Thursday, February 18, 2016

The Life of the Mother

In 2012, people were horrified when a woman named Savita Halappanavar died in an Irish hospital from infection as a consequence of miscarriage at 17 weeks.  There was no question that the fetus would not survive, but Irish law was adamant that until the fetus was actually dead, or the mother nearly dead, they could not terminate the pregnancy.  Mark you, there was no chance of survival for the fetus at this point. But still they waited, until the infection from the dying fetus became sepsis and killed the mother.

In court, this was ruled "medical misadventure".  One specialist said that if they had terminated the pregnancy a day or two earlier, it would have saved the mother's life.  This disdain for a woman's life sparked calls for reform of Irish abortion laws.

Turns out that Roman Catholic hospitals in this country  do the same thng.  This report from Michigan details 5 women in similar condition to Savita.  It's just lucky none of them died. My emphasis:
All five women, the report says, had symptoms indicating that it would be safest for them to deliver immediately. But instead of informing the women of their options, the report says, or offering to transfer them to a different hospital, doctors – apparently out of deference to the Mercy Health Partners’ strict ban on abortion – unilaterally decided to subject the women to prolonged miscarriages.  
As a result, the report claims, several of the women suffered infection or emotional trauma, or had to undergo unnecessary surgery. None of the women were pregnant beyond 24 weeks, when an infant can survive outside the womb. 
The report has not previously been made public. And it offers a disturbing look at how religious restrictions may interfere with emergency care. Catholic control of US hospitals has ballooned in the last 15 years, and with it, patient advocates warn, the risk that the US Bishops’ bans on abortion, contraception and sterilization will prevent thousands of women from receiving critical healthcare.
What these tragic cases all have in common is a Roman Catholic mandated disdain for the lives of women over a dead or dying infant--and in all cases, this a wanted child.  It ultimately treats women as a container and if she dies along the way (along with her fetus, we might add, because the baby's death is inevitable in these cases), oh so sad too bad.  Better that, than a woman survives a tragic loss and perhaps has another child.  Better that, than she survives to take care of her other children.  And it's this disdain that is so frightening.

Now, people of good will can reasonably disagree about limits on abortion (vilifying one another is not helpful so behave yourselves in the comments).  The majority of Americans agrees that abortion should be legal, at least under some circumstances, even if they personally do not think it's moral. Generally, people are more comfortable with abortion in the first trimester,  as early as possible, or in case of rape or incest.  (Aside: The rape-incest exception is logically inconsistent if you are a pro-lifer, however:  a baby is a baby, right?  However, the majority is very clear that abortion in this case is okay). Most are comfortable with increasing restrictions later on.  And, Americans strongly believe that it should be legal if the woman's physical life is endangered. So then, I guess the question is, how endangered does endangered have to be?  And the answer is, ask Savita's husband.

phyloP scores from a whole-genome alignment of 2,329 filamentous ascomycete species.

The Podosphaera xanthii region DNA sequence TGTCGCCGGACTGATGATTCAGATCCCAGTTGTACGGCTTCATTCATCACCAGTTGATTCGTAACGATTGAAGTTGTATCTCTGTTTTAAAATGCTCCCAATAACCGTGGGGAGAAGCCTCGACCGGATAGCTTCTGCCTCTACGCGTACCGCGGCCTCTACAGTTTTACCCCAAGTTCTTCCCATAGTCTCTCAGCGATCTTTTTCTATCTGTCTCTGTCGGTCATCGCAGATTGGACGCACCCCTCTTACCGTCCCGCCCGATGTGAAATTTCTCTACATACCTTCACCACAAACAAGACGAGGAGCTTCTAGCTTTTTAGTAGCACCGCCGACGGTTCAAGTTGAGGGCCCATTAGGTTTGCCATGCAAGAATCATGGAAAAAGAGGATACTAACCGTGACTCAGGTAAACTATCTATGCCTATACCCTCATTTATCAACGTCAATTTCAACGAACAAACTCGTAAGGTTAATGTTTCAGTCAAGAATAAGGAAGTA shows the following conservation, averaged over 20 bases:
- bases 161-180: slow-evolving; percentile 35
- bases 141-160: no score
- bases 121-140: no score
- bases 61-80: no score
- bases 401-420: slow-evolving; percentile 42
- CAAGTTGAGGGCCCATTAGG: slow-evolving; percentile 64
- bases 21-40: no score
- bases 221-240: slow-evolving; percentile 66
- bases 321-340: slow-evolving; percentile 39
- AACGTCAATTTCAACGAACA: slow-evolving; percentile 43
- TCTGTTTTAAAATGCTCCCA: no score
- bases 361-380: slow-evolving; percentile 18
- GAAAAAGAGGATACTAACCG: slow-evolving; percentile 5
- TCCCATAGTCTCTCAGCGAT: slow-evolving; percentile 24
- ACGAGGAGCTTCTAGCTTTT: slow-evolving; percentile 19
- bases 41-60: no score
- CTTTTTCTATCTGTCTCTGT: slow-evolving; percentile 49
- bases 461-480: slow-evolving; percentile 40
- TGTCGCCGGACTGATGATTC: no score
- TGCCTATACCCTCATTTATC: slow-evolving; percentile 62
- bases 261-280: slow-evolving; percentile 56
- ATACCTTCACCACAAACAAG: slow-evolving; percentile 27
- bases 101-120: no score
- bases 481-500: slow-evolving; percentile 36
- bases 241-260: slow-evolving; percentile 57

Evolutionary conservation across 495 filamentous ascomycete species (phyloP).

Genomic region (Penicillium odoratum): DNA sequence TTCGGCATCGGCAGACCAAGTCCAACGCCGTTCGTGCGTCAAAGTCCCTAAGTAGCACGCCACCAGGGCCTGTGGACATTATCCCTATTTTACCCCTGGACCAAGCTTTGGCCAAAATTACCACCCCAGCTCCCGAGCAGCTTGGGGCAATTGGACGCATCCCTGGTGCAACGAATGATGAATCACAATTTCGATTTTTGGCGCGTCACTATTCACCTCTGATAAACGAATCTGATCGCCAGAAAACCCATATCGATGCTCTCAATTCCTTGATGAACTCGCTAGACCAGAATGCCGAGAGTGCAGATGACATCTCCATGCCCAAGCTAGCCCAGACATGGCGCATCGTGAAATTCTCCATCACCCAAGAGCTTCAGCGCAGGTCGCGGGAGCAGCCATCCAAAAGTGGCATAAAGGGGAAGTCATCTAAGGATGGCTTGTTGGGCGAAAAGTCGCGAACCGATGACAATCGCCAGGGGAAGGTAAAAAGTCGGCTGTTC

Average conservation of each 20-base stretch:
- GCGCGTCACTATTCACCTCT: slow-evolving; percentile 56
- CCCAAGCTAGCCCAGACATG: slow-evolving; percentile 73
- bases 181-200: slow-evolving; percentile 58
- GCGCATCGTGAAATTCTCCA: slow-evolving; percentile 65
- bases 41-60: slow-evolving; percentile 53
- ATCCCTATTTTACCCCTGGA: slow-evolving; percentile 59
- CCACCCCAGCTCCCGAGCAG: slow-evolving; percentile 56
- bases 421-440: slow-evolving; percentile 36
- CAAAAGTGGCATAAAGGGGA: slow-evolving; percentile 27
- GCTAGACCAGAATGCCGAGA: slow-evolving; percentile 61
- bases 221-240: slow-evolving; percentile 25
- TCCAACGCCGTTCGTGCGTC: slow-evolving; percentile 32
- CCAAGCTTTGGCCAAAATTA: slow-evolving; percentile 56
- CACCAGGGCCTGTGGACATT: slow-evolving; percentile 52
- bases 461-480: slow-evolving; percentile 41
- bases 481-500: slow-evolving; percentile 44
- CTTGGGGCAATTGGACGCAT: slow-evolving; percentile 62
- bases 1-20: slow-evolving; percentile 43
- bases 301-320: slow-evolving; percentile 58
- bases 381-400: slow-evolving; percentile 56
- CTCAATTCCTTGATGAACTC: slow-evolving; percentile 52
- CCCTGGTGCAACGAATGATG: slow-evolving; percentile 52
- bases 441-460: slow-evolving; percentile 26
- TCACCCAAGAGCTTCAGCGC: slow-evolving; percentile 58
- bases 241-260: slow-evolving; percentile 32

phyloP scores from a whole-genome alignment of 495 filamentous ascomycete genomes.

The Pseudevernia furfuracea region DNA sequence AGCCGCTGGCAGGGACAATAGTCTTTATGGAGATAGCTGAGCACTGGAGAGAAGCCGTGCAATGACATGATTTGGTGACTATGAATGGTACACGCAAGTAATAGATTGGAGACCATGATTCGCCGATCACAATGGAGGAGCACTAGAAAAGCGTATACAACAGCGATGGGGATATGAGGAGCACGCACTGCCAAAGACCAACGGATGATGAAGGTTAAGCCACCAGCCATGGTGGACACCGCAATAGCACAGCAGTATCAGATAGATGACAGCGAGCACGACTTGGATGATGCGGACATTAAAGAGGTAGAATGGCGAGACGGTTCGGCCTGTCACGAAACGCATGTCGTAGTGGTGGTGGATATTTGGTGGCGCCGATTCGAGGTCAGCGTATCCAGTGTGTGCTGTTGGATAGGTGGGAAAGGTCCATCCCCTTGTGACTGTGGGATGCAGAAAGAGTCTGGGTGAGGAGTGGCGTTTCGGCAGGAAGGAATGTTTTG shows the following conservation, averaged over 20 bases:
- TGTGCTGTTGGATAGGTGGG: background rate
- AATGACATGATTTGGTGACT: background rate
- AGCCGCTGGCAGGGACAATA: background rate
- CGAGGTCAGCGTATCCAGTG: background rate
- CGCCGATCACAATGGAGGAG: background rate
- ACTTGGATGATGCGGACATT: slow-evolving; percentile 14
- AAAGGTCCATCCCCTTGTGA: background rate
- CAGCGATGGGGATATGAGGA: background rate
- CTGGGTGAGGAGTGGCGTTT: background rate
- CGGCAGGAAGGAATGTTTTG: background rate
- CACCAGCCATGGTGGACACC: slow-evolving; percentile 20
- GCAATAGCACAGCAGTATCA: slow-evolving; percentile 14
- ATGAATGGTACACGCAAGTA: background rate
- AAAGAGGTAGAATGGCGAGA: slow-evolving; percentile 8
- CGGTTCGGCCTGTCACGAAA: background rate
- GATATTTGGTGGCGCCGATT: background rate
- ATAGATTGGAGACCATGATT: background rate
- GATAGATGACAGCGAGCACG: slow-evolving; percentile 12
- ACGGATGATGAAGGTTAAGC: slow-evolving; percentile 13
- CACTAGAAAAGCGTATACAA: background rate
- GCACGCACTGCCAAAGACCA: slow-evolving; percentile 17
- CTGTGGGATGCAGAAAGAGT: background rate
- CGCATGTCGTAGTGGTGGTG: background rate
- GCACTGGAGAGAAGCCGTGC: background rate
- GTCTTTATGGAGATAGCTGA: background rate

I don't think women get abortions on a whim.  Some of the most heartbreaking abortion stories were collected by Andrew Sullivan about women whose most wanted child turned out to have life-ending defects, or who had severe medical challenges to the mother, that made abortion a necessary and very painful medical choice. These should be read.  I would never, ever want the government to interfere with a woman's right to that choice and her own bodily integrity.   (Aside:  Of course, if you want to reduce women choosing abortions for other than health reasons, then reduce unwanted pregnancy by providing decent sex education and contraceptive access, and provide educational and economic opportunities for women and their families.  Family leave and day care,  decent jobs and education for example.  Otherwise, as Sr Joan Chittister writes, you are pro-birth, not pro-life.)  

Meanwhile, there's another tragedy blooming in South and Central America, where Zika virus is linked to increased microcephaly:  children born with abnormally small heads. (BTW, it is not caused by a pesticide; so don't go there.)  This may have little effect on the child, or lead to profound developmental defects-- impossible to tell.  Countries like El Salvador have recommended that women not get pregnant till 2018, which is not realistic in a poor predominantly Roman Catholic country with poor contraceptive access, and criminalization of abortion.  You really think the men of El Salvador are going to forgo sex for 2 years? And impoverished women with poor healthcare access, just how will they raise a disabled child? And so terrified women who are already pregnant are seeking chemical abortions. 

You know, here's the challenge for the pro-birth side to prove that they're really pro life.  Don't want to see abortion?  Get boots on the ground in Central and South America to provide contraception. (Even the Pope agrees.)  And provide care for pregnant women and support for raising potentially severely disabled children.

Otherwise, both of these examples simply show religiously-justified disdain for the rights, health and lives of women.

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